Tuesday, January 28, 2014

Many injuries in Belenpampa, Centro Qosqo del Arte Nativo

I ran my furthest yet during my time in Cuzco.  20 minutes one way, over 4 miles.  Using times to gauge my training is easier than distance, although I can use google maps to calculate distances.  I felt good, but I was tired afterward.  I’m trying to figure out my goal time for the 25k River Bank Run; I know I need that to motivate myself in my training.  It isn’t always easy to wake up before 6 for a run. 

Belenpampa was pretty wild today.  There were 3 major, interesting injuries in addition to the typical injections and removal of stitches.  First was a lady who looked like a nun, but her husband was with her so that was clearly a temporary misunderstanding on my part.  She was walking in a street, when a dog walked by her.  Once past, it turned around and bit her in the ankle.  That’s scary, since that could happen to anyone and it’s a major injury.  She had 4 puncture wounds and major bruising, which made it difficult for her to walk.  All we did was clean the wounds.  The husband was very adamant about wanting a vaccination for rabies, but that required a physician’s approval.  They left the room without getting an injection, and I assume they went to one of the doctor consultation offices to get that taken care of.  I don’t want to imagine that they left with nothing but a wound cleaning, because that would be unsafe.  Julia also told them that if the dog is still alive in 10 days, it almost certainly doesn’t have rabies and she should be fine.  I suppose that makes sense, although I’m not sure that anyone wants to just let the dog run wild in the city for a few more days to check diagnosis.  Second was a man with 2 large wounds; one on the inside of his thigh, one on his foot.  The vocab describing this one eluded me, but I know that the same cause resulted in both injuries.  Of course, I was again asked by the students if I wanted to handle this one.  I was foolish enough to say yes, although the nursing student was there helping me.  We had much difficulty removing the bandage on his foot because of all the seepage from the abrasion; it required a lot of water to allow it to move.  Once it came off and I saw what was underneath, I was 100% aware that this was beyond my training.  I let the other student handle this one.  It was still an open wound, roughly circular with a diameter of about 2 inches.  Even if all the techniques don’t translate, the ability to tolerate gory wounds will certainly help me in my further medical training.  Lastly, a woman shut her finger in a car door.  Just the tip was crushed, so instead of fracturing a bone it gave her a nasty, deep cut that required suturing.  I am shocked at the power of circulation in the hands, that ¾ in. long cut bled everywhere.  Julia used anesthesia to silence the pain, then went to town.  Five stitches later all was well, but that would be a horrific wound to have because of the hypersensitivity of the fingers.  I felt bad for the poor woman.  Toward the end of my shift Luis came in and asked me if we could meet this weekend so he could practice his English!  I’ll spend some time to spend with Carlos as well, but I’m very happy with the friendships I’m developing in and outside the clinic.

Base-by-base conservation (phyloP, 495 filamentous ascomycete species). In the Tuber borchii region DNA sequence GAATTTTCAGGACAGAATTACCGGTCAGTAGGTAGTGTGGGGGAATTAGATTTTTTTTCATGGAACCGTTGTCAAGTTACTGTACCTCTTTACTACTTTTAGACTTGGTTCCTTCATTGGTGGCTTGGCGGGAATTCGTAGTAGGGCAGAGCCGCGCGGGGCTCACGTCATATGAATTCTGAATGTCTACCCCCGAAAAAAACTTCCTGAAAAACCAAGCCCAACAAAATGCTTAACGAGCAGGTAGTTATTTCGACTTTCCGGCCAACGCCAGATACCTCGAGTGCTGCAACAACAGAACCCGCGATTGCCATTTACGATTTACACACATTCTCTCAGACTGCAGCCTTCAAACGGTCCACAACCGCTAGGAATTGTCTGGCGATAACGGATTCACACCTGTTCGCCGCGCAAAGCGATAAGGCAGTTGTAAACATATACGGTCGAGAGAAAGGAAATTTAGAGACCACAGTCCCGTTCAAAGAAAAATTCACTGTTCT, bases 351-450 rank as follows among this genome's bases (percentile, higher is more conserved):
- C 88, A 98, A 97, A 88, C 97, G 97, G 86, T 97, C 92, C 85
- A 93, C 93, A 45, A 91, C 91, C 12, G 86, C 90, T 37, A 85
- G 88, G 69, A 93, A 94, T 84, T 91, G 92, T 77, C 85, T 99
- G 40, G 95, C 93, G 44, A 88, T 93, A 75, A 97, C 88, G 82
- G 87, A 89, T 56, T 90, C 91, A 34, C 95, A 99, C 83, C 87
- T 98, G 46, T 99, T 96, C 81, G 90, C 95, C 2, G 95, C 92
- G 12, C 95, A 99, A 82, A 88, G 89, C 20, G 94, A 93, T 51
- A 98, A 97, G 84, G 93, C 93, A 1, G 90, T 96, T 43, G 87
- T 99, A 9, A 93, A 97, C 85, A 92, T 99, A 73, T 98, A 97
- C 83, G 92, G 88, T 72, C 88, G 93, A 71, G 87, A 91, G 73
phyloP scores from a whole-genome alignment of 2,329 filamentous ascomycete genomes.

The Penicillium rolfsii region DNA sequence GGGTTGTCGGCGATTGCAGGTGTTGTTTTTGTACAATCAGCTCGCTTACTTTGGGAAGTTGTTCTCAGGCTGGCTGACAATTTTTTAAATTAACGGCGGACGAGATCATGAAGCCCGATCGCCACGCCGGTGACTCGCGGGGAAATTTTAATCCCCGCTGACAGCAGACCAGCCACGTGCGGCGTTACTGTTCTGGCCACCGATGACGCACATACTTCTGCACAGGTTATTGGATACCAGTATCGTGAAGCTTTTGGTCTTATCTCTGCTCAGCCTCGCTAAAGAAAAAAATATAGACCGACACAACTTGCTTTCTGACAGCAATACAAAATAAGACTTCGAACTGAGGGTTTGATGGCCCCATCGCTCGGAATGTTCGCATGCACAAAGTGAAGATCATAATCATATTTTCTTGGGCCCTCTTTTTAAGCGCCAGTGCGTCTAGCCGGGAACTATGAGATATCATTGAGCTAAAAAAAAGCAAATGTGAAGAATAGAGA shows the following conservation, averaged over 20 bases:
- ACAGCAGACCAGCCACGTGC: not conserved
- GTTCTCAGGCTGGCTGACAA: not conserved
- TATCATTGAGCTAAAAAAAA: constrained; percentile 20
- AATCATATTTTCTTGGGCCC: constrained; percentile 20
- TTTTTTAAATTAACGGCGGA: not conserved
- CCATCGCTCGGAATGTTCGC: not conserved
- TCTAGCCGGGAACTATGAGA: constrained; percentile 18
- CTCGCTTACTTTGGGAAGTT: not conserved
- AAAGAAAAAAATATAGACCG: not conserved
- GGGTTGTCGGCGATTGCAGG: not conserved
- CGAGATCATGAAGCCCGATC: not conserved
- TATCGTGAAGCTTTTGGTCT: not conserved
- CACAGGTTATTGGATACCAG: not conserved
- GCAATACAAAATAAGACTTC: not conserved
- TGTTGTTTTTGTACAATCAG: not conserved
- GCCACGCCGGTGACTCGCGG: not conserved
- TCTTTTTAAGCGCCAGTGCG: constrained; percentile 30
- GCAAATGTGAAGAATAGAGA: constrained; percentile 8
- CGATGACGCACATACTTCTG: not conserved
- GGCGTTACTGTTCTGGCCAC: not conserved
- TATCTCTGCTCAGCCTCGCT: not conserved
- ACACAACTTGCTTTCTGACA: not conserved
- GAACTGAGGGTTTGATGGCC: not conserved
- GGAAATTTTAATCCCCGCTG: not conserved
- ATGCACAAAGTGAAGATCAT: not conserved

For the afternoon I went to ProWorld, where the internet decided to work today.  It seems to be safe when other people are there to reset it when it misbehaves, but without that it can be hopeless.  I encourage you to look at the pictures I put on facebook of Quiquijana; the scenery is incredible, and the town is far removed from anything we’d experience in the US.  It is one of my favorite experiences thus far, and hopefully the pictures communicate that to you.

Instead of the class tonight, I went to the Centro Qosqo del Arte Nativo, where dance performances occur every night.  These dances capture the essence of Cuzco, as one of the most authentic dance groups of the region.  The performance was interesting, involving a large, live band and the dancers.  The outfits were excellent, embodying the colorful textiles of the Cuzco region.  Dresses usually had at least 3 layers, and were always an integral part of the dance.  I must admit it seemed a bit chaotic to me, but I suppose that is very much consistent with my experience in this city, especially with public transportation.

I then returned home, where I was asked to buy pan chuta, which is a particular type of bread that originated in a pueblo we passed through on the way to Quiquijana.  It looks like an artisan bread, with the circular shape.  This is smaller than the artisan breads in the US, but it only costs 1 sol; under 40 cents.  That’s crazy.  The family immensely enjoyed my reaction.  I sometimes feel like a burden to them because our schedules don’t always line up, but it’s times like that when I know that they are enjoying having me here and I need not worry about impressing them or being overcautious about the work that I require with food and whatnot.  

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